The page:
Real Lives

Human interest stories


ECHO provides a protective environment for children in need

© UNICEF-SoP/2014/ D'AKI

Toni O’Loughlin 

Hebron, State of Palestine, 2014 - Randa Makhrameh is a remarkable 14-year-old Palestinian girl. She is still laughing and talking after being detained and interrogated by Israeli settlers and police, accused of stealing cherries from an orchard while on her way home from school.

But her younger sister, Rasha, just 7 years old, sits in silence, avoiding eye contact and any discussion of her own ordeal.

Even now, weeks after the incident, with wounds healed and bandages removed, Rasha only raises her eyebrows in a yes or no response, to questions about the day settlers from Ma’on threw stones at her, hitting her in the head, turning what had been a daily stress into a full-blown drama.

“She was always scared,” says Randa, describing her younger sister’s fear of walking the long dusty road to and from school. “But now, she’s so scared to cross that area where she was hit that she has nightmares.” 

The sisters live in Al Tuwani, a small Palestinian village that lies next to Ma’on, an Israeli settlement.When Rasha was attacked, she was walking home with her mother and 12-year-old brother, Azadeen.

She had left school early, before a contingent of Israeli security forces (ISF), assigned to escort the students past the settlement, had arrived. The following day her brother Azadeen went to the officer leading the escort to report what had happened.

Azadeen pointed to his sister, whose head was bandaged. “But the officer refused to get out of the car and talk to her,” Azadeen said.

The ISF have been escorting Al Tuwani students since 2004. However, the students and human rights groups say the attacks often go unimpeded and  none of Ma’on’s assailants have ever been convicted.

Several weeks after Rasha was assaulted, Randa and another sister, Noor, were detained by settlers. This time, the ISF were not only present, they even complied with the settlers’ demands.

Having just finished an exam, Randa and Noor were walking with a group of students on 27 May at about 11 am when a settler from Ma’on and the settlement’s head of security stopped the children, who were being escorted by an army jeep. 

The grove owner accused four of the students, girls aged 11 to 15, one of whom was mute, of picking cherries.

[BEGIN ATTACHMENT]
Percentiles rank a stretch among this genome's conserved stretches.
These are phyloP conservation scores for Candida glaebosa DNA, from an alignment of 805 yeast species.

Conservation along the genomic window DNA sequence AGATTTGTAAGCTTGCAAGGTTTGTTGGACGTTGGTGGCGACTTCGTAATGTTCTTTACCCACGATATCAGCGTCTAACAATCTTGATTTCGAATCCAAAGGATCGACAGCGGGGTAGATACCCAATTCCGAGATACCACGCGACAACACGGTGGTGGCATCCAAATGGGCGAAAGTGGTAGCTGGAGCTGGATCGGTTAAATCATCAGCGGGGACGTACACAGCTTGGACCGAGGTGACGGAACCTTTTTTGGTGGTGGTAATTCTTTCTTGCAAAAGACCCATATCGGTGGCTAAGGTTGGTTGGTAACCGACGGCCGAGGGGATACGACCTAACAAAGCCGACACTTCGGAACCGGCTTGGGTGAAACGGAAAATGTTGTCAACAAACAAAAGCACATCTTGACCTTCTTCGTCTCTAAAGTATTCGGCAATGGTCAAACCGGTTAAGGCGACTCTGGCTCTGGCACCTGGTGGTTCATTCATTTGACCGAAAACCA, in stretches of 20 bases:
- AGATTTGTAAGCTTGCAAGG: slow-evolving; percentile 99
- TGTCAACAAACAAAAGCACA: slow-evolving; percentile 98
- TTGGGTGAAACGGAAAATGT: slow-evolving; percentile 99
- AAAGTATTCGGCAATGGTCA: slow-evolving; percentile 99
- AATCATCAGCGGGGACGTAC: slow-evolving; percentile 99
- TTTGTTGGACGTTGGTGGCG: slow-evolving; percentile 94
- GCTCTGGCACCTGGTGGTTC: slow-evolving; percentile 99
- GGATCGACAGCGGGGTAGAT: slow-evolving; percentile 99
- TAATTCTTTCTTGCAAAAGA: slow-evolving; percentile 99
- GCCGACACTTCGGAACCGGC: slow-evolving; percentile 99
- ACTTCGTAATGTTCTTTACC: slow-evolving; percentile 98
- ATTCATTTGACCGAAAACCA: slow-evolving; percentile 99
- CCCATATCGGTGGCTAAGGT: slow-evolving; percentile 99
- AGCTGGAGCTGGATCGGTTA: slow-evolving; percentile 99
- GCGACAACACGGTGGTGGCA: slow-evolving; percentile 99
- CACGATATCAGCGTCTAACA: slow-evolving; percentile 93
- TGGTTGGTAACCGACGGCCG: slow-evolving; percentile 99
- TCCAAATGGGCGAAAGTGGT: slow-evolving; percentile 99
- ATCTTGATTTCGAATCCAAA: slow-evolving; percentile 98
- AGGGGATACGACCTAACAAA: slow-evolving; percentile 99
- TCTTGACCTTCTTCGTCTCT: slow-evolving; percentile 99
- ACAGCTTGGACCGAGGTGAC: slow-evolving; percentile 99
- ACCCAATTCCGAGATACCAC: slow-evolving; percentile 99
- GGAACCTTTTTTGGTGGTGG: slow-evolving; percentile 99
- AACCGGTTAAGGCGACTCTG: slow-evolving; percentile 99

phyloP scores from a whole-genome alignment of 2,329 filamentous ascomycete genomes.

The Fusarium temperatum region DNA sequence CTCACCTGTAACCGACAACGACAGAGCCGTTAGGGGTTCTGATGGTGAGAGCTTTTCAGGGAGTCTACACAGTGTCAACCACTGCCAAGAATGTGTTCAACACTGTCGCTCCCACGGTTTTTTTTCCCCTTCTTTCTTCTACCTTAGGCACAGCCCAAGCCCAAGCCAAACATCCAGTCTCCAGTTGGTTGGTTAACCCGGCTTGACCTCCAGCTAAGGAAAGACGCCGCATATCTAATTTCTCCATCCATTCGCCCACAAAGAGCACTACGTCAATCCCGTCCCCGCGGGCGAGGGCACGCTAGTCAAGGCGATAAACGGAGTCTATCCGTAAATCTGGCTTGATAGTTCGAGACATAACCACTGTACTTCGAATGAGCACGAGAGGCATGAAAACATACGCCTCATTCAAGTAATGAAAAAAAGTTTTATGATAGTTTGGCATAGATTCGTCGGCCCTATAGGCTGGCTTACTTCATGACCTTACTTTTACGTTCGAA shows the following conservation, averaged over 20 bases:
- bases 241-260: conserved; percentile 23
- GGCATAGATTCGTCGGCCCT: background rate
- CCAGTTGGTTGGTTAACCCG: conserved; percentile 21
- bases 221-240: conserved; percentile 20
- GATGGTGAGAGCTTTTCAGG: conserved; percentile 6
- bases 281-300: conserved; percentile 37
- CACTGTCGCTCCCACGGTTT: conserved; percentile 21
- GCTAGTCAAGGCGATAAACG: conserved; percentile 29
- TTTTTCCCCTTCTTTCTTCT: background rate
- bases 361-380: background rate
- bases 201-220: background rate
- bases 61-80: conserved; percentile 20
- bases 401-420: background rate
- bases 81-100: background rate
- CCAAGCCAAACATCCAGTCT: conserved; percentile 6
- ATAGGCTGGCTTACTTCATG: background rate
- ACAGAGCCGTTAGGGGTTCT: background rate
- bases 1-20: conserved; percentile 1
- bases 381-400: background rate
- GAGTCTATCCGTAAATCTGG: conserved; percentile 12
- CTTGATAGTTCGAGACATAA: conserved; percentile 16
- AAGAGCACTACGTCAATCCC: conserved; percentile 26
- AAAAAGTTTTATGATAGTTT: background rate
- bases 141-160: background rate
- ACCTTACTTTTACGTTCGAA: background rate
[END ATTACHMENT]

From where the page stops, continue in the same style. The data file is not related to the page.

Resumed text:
He called the police and demanded that the ISF detain them. An hour later, the police arrived and took the girls to the police station in the nearby settlement of Kiryat Arba where Randa and Noor were interrogated.

“They were asking questions about why we were stealing cherries and how we had cut the fence,” Randa says. Randa says they were accused of using tools to cut the fence even though it was the ISF that had escorted them there.

Although the girls were allegedly interrogated only a few minutes, they said they were held four hours before being handed over to Palestinian police. They arrived back home around 7pm, about eight hours after their protectors had detained them.

“The settlers aren’t afraid of the ISF and when they attack us the ISF doesn’t do much,” said Ali Zain, 16, who was walking home with Randa and Noor, and witnessed their detention.

The eldest of the four girls, Dallal, who cannot speak, has since left school.

Al Tuwani teachers say every year at least one child is intimidated into dropping out. “The ISF can’t protect us the way we want them to protect us,” Ali said.

Indeed, with funding from the European Commission Humanitarian Aid and Civil Protection (ECHO) and support from UNICEF, counselors at the YMCA provide psychosocial support to Al Tuwani students, and say the children live with constant feelings of fear and insecurity.

“Monitoring and documenting grave violations against children such as Randa, Rasha, and Noor is important,’ says Chief of Child Protection at UNICEF-State of Palestine, Bruce Grant. ‘Thanks to the financial support from ECHO, and with YMCA, we were able to provide urgently needed psychosocial support for children and their caregivers,’ adds Bruce. 

ECHO’s support to YMCA and other NGOs enabled counselors to reach more than 60,000 children and caregivers with needed support across the State of Palestine. Often, counselors work in group sessions with the children after an encounter with settlers, encouraging them to express their feelings through drawings or play.

“When I ask them to draw a place where they feel safe, they have trouble drawing anything. They often leave the page empty,” says Hisham Shadafan, a YMCA counselor.

However, when he asked the children to draw how they felt after Rasha was hit in the head, Mr. Shadafan says they all drew the settlers attacking her. 

He says that settler intimidation is so frequent, the YMCA’s intervention should be weekly. 



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